Income

What the “Alternative Minimum Tax” Is and Why It Matters for the Rest of Us

One standout item from Trump’s 2005 tax return, revealed last night, was something called the “Alternative Minimum Tax” (AMT). If you’re not terribly familiar with it, here’s what the AMT is all about and why it matters.

David Cay Johnston is the Daily Beast Reporter, tax analyst, and author who found Trump’s 2005 IRS 1040 in his mailbox and shared it online (and on Rachel Maddow). The Daily Beast reported:

The documents show Trump and his wife Melania paying $5.3 million in regular federal income tax—a rate of less than 4% However, the Trumps paid an additional $31 million in the “alternative minimum tax,” or AMT. Trump has previously called for the elimination of this tax.

It’s obviously not the only thing worth noting in this whole fiasco, but it brings to light the significance of the Alternative Minimum Tax, an important part of the IRS tax code.

The Alternative Minimum Tax was basically designed to keep wealthy people from taking advantage of so many loopholes that they don’t pay their fair share in taxes. As the Tax Policy Center explains, in 1968, Treasury Secretary Joseph W. Barr informed Congress that 155 taxpayers with incomes over $200,000 (which was an even more significant amount at the time)…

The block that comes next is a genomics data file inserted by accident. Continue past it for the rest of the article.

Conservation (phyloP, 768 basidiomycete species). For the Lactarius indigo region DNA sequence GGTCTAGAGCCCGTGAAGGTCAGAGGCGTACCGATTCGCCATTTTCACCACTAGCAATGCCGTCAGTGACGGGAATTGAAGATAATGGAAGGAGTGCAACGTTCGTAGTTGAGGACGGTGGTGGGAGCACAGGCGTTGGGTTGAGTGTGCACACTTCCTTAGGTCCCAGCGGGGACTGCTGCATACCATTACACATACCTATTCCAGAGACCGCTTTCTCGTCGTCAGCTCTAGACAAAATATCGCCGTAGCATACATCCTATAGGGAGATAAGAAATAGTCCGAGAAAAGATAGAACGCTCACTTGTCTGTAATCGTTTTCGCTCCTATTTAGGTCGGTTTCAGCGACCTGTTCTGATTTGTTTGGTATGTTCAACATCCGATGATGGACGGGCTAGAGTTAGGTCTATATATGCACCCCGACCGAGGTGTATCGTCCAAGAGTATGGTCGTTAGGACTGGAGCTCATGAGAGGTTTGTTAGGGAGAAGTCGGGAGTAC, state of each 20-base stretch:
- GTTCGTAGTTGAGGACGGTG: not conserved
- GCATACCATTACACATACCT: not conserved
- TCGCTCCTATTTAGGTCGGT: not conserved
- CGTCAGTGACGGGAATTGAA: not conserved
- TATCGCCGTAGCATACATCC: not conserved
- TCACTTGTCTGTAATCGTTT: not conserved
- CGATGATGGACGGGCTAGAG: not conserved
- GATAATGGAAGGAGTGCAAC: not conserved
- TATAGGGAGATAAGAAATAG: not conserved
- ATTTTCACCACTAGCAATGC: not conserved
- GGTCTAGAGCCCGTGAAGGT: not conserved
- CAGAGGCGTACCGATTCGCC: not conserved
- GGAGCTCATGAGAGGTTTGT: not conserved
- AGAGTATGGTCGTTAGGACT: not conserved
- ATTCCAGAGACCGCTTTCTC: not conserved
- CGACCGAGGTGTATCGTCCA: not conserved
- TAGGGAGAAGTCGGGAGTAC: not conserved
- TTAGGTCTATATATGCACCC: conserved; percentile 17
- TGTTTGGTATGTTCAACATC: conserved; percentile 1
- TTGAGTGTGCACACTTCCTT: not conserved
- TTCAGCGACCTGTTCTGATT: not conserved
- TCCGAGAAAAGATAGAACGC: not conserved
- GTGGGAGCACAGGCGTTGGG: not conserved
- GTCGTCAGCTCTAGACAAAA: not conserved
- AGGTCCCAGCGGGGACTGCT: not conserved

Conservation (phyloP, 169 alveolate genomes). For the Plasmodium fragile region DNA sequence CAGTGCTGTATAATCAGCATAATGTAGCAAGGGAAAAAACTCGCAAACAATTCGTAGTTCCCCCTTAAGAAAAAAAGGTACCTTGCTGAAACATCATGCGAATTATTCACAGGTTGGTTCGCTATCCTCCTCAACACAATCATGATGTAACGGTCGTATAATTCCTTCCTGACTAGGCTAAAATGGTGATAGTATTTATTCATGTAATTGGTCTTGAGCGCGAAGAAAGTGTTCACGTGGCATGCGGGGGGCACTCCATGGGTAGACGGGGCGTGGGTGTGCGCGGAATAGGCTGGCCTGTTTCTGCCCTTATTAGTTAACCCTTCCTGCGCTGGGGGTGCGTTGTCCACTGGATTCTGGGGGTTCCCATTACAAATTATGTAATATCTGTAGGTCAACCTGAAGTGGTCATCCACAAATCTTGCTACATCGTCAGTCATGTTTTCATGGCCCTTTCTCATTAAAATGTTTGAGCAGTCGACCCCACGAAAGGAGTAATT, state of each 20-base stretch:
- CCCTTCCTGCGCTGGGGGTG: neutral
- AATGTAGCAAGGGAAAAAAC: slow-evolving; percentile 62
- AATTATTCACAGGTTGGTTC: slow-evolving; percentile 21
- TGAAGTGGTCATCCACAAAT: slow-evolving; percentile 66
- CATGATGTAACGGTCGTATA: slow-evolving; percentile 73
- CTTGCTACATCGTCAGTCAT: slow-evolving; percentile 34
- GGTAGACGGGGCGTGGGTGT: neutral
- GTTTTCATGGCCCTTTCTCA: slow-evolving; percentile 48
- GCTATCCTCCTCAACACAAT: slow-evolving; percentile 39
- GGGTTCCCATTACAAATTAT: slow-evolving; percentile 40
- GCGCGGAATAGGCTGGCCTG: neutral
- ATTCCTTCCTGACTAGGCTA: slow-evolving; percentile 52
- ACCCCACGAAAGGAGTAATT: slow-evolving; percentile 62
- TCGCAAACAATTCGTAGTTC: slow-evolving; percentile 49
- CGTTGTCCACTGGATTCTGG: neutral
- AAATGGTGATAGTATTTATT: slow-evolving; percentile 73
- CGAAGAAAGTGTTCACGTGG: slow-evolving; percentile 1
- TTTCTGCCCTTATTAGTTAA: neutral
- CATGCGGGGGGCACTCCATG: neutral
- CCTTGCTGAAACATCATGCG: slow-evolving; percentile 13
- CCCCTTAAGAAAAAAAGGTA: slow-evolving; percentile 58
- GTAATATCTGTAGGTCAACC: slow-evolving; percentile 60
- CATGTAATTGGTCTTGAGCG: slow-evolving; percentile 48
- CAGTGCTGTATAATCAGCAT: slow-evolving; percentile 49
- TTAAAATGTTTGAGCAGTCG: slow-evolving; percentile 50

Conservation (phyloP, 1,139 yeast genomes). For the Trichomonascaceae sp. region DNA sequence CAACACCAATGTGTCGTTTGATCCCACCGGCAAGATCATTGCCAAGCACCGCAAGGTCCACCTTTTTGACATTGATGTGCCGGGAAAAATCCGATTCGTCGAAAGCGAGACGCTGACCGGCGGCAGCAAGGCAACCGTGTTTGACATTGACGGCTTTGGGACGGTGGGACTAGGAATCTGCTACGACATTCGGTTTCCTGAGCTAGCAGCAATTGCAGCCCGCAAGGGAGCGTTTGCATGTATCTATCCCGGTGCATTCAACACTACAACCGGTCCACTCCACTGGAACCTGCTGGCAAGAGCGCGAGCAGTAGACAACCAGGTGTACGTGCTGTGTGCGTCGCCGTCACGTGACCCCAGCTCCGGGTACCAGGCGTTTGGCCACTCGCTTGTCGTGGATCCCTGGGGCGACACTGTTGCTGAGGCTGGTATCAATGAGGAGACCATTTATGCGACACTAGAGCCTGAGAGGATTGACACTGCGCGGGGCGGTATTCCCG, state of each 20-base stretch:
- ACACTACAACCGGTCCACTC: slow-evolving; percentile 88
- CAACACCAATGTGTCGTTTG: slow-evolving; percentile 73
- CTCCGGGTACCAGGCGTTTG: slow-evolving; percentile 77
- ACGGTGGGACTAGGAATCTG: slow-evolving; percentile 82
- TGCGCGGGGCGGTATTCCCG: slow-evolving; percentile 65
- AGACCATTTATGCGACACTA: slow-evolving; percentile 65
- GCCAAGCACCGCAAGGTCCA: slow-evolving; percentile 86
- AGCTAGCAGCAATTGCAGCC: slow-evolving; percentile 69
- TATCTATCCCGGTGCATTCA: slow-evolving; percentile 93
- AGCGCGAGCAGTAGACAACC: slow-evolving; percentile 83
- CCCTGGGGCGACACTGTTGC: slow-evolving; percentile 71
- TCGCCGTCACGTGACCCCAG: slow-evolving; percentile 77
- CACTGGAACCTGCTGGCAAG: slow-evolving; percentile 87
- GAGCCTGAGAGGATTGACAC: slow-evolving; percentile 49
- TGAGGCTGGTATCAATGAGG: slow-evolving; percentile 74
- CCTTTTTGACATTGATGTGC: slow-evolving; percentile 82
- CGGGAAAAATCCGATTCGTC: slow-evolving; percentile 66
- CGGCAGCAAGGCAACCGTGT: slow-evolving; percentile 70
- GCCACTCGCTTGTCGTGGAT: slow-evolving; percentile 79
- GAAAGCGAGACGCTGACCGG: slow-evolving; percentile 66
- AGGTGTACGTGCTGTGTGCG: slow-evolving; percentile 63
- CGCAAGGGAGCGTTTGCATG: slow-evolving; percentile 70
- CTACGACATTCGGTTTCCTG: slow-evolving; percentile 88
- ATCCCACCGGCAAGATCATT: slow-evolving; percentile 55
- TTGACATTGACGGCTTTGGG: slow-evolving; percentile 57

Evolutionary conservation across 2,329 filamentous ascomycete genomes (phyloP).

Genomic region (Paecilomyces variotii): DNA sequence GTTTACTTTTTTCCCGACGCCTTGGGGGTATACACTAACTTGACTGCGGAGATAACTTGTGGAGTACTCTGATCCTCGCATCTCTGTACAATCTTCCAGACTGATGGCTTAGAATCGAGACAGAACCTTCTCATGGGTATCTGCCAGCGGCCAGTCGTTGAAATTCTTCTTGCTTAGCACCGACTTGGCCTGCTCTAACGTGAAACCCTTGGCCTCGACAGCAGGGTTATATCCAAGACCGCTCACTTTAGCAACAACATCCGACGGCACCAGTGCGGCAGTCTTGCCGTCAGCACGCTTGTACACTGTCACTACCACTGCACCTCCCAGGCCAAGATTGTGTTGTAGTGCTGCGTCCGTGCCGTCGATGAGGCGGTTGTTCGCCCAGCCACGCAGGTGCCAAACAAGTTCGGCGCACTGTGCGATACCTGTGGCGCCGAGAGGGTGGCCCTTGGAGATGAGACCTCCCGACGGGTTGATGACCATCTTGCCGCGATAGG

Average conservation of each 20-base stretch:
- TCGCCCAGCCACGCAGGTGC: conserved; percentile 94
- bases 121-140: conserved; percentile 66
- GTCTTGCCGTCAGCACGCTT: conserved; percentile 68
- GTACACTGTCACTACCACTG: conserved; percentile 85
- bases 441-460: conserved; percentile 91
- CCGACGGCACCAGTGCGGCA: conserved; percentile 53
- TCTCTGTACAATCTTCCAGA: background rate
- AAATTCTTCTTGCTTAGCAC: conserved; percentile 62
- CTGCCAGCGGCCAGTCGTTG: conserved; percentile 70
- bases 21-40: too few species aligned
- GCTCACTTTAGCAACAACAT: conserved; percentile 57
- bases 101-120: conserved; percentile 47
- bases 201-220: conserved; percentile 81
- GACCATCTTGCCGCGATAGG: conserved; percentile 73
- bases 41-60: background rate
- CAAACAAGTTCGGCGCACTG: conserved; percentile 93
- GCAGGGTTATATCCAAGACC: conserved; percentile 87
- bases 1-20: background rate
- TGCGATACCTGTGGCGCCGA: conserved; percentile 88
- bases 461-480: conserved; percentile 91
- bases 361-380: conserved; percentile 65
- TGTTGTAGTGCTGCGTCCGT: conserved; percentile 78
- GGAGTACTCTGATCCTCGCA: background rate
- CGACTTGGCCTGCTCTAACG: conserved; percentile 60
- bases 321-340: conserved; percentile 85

Things To Know About Paying for Grad School

Students attend graduate school to gain more knowledge in a specific field, increase their future earning power, or switch careers. But depending on the type and length of the program, grad schools can cost tens or even hundreds of thousands of dollars. Whether you’re planning to get your master’s, Ph.D., MBA, or J.D. degree, here are nine things you should know about paying for grad school.

1. START RESEARCHING YOUR OPTIONS EARLY.

If you know what type of graduate program you want to attend, start researching your options early. Different schools offer a variety of scholarships, fellowships, grants and department funding, and starting the application process early will increase your odds of receiving money from a university’s limited funds. After reading about your options on the university’s website, speak to a representative from the school’s financial aid department.

If you’re willing to spend more time earning your degree, consider taking classes part-time instead of as a full-time student. Depending on the program, earning your degree part-time may cost less than a full-time program, and you won’t lose a year (or more) of income while you’re studying.

3. DON’T OVERLOOK YOUR PROFESSORS.

If you’re currently in college, ask professors in your area of study to recommend relevant scholarships, fellowships or grants for which you could apply. Even if you graduated years ago, get in touch with your old professors to benefit from their knowledge and contacts. And because most scholarship applications require letters of recommendation, your professors can also help by vouching for you.

4. ASK YOUR EMPLOYER TO FUND YOU.

If you’re currently working and your graduate degree will be in the same field, check with your company’s human resources department to determine if there is a tuition assistance or reimbursement program….